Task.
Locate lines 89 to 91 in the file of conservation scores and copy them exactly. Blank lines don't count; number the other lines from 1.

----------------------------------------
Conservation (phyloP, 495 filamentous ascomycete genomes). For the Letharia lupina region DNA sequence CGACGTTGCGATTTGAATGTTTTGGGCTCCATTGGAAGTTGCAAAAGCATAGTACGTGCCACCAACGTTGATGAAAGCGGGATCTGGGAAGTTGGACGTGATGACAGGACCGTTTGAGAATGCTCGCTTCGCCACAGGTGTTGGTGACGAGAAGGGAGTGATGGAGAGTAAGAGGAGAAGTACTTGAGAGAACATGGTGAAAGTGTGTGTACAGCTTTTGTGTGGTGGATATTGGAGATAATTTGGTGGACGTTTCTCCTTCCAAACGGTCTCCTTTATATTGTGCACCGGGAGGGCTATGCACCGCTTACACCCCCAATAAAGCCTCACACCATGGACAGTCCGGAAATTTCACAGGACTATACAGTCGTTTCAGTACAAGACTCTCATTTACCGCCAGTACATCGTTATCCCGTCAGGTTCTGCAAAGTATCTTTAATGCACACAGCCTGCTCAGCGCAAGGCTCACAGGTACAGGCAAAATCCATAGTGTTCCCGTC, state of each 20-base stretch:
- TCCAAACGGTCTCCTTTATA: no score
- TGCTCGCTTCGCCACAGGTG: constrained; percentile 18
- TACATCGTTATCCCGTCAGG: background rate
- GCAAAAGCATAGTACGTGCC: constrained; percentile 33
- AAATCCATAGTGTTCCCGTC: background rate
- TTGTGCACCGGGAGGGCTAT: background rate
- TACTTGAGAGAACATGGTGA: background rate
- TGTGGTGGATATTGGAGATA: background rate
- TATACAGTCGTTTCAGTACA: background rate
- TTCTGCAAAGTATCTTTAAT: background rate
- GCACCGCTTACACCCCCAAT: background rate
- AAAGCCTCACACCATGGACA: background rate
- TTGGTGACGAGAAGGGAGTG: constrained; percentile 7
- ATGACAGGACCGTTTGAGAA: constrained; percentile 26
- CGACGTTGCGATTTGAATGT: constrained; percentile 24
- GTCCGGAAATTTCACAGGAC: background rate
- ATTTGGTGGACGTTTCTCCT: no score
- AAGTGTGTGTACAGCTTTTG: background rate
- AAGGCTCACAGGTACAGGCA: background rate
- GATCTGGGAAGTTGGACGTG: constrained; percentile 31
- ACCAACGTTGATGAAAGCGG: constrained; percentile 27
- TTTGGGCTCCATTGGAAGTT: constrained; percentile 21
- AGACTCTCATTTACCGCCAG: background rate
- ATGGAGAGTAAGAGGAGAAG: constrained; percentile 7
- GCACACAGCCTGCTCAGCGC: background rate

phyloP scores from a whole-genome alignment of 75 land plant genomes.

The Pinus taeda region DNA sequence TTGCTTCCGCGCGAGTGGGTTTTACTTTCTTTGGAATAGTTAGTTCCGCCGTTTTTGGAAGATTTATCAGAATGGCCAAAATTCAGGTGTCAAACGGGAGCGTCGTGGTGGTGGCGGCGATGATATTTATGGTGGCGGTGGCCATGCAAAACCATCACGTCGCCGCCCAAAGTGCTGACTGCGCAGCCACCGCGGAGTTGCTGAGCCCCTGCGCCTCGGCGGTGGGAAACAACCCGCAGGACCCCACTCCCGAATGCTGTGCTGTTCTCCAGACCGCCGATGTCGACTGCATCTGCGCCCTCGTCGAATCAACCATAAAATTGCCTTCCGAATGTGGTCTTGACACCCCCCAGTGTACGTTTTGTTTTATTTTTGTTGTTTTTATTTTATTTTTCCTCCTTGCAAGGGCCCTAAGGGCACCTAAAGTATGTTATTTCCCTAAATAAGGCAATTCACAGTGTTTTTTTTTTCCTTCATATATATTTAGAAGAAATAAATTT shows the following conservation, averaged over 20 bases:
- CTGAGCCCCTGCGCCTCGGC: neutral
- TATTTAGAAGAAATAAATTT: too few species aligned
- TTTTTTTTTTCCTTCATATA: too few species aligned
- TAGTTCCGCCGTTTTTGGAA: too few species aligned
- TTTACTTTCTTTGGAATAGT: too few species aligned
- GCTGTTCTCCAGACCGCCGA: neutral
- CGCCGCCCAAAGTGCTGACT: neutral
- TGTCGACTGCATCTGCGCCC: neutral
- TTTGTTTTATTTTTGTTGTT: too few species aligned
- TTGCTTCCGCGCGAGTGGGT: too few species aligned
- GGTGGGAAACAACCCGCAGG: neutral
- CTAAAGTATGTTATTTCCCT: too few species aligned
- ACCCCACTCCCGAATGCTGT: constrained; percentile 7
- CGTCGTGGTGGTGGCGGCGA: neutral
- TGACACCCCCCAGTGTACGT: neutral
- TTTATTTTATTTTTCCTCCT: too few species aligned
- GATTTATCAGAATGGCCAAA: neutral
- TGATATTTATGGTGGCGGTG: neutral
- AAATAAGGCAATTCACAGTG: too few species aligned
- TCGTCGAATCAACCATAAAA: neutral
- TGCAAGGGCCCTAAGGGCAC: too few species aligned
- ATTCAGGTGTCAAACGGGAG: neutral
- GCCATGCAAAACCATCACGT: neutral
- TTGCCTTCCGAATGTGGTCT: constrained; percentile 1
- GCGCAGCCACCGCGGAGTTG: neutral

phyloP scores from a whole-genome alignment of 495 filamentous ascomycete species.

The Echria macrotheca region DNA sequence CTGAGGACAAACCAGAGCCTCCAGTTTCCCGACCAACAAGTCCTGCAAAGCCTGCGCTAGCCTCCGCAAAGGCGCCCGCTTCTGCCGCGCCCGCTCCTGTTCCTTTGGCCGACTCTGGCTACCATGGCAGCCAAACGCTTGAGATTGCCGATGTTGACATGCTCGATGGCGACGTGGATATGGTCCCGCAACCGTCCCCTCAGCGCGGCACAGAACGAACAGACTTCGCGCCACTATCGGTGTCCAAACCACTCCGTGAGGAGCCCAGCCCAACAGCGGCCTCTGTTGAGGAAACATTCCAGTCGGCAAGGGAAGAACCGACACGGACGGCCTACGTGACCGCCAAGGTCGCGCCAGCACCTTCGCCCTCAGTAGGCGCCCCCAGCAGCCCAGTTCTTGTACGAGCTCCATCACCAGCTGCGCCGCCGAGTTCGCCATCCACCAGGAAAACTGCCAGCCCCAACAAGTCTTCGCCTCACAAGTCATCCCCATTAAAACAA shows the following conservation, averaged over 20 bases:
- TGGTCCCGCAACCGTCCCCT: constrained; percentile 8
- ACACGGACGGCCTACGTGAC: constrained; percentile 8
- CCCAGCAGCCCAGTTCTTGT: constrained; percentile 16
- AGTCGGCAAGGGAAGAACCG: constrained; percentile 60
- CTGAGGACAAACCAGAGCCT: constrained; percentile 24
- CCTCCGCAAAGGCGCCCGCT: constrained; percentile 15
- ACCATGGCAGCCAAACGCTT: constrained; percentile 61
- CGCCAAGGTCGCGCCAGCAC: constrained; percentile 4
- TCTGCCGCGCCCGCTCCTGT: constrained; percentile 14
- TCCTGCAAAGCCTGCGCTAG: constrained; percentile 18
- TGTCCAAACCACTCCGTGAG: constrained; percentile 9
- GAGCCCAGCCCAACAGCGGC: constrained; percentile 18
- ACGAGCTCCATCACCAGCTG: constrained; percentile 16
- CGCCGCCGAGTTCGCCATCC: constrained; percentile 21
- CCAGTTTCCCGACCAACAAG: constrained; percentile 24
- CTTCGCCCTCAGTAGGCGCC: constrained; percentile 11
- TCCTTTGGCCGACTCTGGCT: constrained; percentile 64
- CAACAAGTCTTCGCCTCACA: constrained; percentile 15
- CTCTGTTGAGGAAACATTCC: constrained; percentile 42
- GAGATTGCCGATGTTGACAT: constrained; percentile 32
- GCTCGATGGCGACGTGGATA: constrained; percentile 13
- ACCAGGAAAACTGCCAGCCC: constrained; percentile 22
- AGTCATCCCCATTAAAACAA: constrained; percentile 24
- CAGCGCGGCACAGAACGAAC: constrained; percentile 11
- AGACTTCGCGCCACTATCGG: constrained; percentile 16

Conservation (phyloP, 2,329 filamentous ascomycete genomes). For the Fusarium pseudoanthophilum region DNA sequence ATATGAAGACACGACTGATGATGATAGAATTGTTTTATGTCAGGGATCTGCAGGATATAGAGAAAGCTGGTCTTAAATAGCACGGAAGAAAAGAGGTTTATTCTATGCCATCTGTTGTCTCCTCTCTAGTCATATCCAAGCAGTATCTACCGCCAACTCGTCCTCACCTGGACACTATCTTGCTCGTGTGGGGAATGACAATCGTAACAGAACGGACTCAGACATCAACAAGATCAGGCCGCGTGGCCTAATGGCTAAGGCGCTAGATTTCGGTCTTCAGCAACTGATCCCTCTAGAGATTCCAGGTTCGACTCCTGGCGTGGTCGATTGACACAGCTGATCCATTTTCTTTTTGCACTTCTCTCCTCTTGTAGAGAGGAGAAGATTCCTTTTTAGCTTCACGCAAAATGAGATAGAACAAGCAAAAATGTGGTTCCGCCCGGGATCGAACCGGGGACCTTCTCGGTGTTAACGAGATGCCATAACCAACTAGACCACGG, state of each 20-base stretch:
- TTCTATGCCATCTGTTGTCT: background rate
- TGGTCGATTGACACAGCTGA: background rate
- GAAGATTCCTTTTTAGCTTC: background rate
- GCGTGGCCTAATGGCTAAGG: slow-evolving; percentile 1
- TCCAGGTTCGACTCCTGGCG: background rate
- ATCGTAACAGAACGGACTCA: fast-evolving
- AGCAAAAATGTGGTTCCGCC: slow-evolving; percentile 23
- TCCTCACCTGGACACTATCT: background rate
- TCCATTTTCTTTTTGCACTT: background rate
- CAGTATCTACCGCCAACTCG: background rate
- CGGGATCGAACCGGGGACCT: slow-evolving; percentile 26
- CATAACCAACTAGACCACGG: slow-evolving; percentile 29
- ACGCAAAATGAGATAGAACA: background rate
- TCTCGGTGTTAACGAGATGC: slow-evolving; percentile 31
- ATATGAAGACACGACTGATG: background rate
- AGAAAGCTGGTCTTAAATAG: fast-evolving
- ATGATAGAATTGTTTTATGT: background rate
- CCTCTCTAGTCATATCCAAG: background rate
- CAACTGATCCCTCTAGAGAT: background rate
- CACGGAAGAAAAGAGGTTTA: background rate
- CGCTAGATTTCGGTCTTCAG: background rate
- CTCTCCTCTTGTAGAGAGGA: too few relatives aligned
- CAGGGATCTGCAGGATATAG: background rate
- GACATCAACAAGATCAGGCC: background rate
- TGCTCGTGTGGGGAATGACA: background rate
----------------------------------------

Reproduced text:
- TCCTCACCTGGACACTATCT: background rate
- TCCATTTTCTTTTTGCACTT: background rate
- CAGTATCTACCGCCAACTCG: background rate